Some incidents also created acute safety hazards, as when a 4-inch steam line strainer failed catastrophically, causing an explosion that could have been fatal had anyone been nearby. Another leak in a chemically treated steam system caused a loss of between 50,000 and 70,000 gallons of water daily, which NIST expected would lead to it being found in violation of state environmental codes.

The committee finds such problems have delayed work by months or years and variously reduced productivity by between 10% and 40%, depending on the circumstances in different labs. It also describes ways researchers have diverted their time into mitigating the problems they face, calling it a reflection of their “heroic dedication.”

“The committee observed many staff-invented workarounds and fixes to improve temperature control, humidity control, cleanliness, and other laboratory defects,” it relates, adding, “While innovative, this very inefficient and costly use of technical talent is now considered normal among NIST researchers.”

The committee argues that, although NIST has achieved “remarkable success despite drastic underinvestment in facilities,” compounding problems are testing staff members’ ability and willingness to adapt and are hampering the recruitment and retention of personnel. It finds NIST could be performing at a higher level and warns there is a high risk of future degradation in work quality.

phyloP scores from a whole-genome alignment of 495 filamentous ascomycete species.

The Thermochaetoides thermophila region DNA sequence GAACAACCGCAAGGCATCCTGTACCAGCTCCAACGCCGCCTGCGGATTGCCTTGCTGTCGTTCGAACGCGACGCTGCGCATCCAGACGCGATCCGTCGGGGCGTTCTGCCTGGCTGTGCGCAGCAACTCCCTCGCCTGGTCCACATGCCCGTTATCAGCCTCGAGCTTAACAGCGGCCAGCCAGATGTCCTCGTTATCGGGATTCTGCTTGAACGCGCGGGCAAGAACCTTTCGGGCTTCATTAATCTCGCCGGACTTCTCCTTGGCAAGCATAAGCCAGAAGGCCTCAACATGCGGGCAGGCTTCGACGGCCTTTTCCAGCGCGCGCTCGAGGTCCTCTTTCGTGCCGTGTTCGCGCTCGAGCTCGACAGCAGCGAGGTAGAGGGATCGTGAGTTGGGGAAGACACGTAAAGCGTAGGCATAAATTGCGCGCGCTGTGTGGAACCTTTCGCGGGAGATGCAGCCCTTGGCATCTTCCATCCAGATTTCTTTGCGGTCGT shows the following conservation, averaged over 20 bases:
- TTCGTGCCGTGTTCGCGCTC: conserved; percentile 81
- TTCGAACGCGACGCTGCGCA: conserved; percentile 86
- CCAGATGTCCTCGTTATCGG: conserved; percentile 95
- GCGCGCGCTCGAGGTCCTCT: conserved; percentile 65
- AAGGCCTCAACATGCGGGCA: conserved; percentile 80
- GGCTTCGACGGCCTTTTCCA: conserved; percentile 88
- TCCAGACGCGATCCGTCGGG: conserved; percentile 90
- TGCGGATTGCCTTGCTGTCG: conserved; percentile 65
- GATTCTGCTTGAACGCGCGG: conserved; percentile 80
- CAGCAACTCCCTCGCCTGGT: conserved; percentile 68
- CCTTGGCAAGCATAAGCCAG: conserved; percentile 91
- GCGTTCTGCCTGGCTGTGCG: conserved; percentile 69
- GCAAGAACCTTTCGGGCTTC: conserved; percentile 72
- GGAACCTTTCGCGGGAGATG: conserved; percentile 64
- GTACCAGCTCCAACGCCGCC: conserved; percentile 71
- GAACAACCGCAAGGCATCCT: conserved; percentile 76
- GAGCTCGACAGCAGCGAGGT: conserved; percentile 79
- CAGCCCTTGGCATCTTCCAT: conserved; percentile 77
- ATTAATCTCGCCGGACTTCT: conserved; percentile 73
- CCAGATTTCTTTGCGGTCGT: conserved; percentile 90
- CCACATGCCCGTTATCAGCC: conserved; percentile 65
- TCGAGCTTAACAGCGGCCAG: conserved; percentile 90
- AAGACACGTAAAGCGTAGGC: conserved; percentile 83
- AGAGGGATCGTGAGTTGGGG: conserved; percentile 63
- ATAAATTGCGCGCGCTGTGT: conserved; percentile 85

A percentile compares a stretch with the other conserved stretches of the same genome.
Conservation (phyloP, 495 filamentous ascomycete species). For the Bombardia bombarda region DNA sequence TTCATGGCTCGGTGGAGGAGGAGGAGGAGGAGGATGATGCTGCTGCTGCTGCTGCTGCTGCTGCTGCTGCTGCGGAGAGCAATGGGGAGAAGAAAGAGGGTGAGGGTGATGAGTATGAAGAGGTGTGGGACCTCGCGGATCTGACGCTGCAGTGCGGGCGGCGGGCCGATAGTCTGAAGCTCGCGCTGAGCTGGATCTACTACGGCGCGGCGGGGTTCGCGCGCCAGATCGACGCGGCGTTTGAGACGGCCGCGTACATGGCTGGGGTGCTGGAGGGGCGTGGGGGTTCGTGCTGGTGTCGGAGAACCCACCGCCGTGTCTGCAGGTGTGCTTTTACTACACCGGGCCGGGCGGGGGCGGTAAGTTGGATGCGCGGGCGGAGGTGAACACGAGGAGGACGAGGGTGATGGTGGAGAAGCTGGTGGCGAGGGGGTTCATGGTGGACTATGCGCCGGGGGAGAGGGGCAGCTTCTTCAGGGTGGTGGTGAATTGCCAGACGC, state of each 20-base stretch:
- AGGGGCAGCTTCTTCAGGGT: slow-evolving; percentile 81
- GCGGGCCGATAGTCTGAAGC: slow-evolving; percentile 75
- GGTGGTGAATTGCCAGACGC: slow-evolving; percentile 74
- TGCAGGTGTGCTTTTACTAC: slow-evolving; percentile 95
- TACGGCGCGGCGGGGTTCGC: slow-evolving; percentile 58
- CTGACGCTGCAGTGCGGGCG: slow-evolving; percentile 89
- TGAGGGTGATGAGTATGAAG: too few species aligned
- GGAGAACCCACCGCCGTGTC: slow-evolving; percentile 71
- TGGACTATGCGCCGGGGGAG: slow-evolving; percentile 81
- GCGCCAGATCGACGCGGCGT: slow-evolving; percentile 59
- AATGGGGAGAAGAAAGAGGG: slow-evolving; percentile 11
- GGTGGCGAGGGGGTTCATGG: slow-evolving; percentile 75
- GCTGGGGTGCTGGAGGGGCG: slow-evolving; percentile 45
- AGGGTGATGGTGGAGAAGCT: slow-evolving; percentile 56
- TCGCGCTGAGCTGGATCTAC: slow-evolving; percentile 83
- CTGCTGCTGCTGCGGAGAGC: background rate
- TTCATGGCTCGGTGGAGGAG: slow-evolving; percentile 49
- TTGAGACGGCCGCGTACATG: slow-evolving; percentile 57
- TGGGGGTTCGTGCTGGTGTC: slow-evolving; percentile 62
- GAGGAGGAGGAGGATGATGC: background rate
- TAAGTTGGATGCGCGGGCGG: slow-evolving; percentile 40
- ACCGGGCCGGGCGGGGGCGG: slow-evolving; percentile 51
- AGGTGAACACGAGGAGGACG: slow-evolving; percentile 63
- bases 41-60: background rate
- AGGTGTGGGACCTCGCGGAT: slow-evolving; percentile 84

“In short, any current appearance of great work being produced in substandard facilities is an illusion that will soon collapse absent corrective action,” it states.

Recapitalization plan requires major funding boost

In tracing the roots of NIST’s problems, the committee reports it looked first at the practices of the agency’s facilities office and found no evidence of “subpar performance.” The committee also endorses a plan the office drafted last year for recapitalizing the Gaithersburg and Boulder campuses.

The plan estimates NIST will require between $300 million and $400 million in construction funding every year for the next 12 years. In addition, it is anticipated between $120 million and $150 million in maintenance funding will be needed for at least that long to arrest further facilities deterioration.

NIST’s fiscal year 2023 appropriation included no funding for constructing facilities on campus. It provided $130 million for maintenance, up from $80 million the year before and $10 million more than requested. Reviewing the history of these accounts over the last two decades, the committee concludes requests and appropriations have both fallen consistently short of what NIST has needed.